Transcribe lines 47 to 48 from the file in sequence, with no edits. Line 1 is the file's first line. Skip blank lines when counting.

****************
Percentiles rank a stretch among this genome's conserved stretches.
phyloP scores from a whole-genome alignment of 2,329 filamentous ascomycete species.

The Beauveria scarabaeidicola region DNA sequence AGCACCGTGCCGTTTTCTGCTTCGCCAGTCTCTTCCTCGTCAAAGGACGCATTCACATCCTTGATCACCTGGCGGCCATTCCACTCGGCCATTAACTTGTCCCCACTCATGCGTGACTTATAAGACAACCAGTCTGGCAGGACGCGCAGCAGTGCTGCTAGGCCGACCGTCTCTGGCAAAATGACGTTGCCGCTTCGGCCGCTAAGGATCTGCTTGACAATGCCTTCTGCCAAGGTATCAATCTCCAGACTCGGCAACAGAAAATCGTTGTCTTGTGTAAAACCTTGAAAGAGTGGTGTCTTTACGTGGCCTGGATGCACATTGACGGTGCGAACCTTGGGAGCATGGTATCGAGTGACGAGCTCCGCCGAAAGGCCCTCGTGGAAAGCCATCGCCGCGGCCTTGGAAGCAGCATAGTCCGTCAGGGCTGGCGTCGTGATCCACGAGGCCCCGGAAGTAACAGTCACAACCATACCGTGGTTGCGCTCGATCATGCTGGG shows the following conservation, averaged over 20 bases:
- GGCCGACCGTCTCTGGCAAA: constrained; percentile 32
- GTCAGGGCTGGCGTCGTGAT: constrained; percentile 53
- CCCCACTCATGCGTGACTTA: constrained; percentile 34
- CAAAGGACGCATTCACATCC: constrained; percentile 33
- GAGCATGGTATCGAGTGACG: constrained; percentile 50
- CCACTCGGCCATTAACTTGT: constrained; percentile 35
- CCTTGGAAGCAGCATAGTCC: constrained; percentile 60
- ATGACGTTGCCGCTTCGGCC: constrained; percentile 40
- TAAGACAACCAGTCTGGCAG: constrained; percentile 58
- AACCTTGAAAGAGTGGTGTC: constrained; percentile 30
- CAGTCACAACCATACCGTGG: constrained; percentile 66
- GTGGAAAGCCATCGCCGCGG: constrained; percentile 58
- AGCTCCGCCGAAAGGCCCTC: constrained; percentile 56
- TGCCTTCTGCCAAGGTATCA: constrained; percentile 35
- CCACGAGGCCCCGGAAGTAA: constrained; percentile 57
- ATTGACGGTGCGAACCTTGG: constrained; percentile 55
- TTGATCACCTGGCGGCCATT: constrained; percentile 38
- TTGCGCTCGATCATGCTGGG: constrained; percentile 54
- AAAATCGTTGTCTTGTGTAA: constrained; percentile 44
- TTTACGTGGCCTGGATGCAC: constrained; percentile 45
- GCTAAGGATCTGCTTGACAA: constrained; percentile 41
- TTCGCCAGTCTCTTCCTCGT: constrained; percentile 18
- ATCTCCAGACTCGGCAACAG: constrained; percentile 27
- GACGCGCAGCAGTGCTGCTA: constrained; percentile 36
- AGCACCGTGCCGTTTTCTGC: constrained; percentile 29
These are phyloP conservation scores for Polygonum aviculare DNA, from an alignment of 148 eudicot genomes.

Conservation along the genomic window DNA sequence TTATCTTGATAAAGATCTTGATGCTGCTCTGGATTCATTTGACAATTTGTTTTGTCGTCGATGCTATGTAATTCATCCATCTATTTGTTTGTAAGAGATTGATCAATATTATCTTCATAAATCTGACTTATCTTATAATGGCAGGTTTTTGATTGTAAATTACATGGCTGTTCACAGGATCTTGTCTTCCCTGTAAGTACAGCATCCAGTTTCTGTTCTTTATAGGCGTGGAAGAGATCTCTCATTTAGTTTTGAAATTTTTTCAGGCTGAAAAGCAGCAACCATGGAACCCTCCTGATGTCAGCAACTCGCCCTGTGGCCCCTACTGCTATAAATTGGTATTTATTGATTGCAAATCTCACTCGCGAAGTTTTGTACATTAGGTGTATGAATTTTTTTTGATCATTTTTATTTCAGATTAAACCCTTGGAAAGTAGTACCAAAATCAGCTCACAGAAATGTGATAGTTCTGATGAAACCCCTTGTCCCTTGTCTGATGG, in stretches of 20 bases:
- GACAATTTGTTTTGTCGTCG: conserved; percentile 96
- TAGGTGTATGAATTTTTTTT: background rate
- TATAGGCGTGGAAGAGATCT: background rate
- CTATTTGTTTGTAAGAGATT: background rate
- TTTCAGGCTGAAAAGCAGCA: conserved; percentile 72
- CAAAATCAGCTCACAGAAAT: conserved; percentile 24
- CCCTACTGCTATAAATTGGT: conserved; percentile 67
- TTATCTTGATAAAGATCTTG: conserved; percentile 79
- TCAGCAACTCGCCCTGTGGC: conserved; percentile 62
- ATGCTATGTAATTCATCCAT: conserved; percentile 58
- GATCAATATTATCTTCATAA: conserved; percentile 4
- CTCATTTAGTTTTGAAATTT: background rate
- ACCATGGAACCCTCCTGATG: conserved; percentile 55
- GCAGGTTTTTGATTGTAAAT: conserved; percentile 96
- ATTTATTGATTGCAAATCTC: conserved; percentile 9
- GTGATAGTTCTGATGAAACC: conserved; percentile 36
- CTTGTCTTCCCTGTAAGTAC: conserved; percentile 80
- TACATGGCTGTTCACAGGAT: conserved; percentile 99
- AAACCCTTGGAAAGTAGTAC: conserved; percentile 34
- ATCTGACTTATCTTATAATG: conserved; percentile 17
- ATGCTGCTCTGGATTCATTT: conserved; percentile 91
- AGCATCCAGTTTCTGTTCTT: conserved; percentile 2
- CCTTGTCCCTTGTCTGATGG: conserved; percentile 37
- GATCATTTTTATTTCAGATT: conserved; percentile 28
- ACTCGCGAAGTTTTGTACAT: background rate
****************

- CTTGTCTTCCCTGTAAGTAC: conserved; percentile 80
- TACATGGCTGTTCACAGGAT: conserved; percentile 99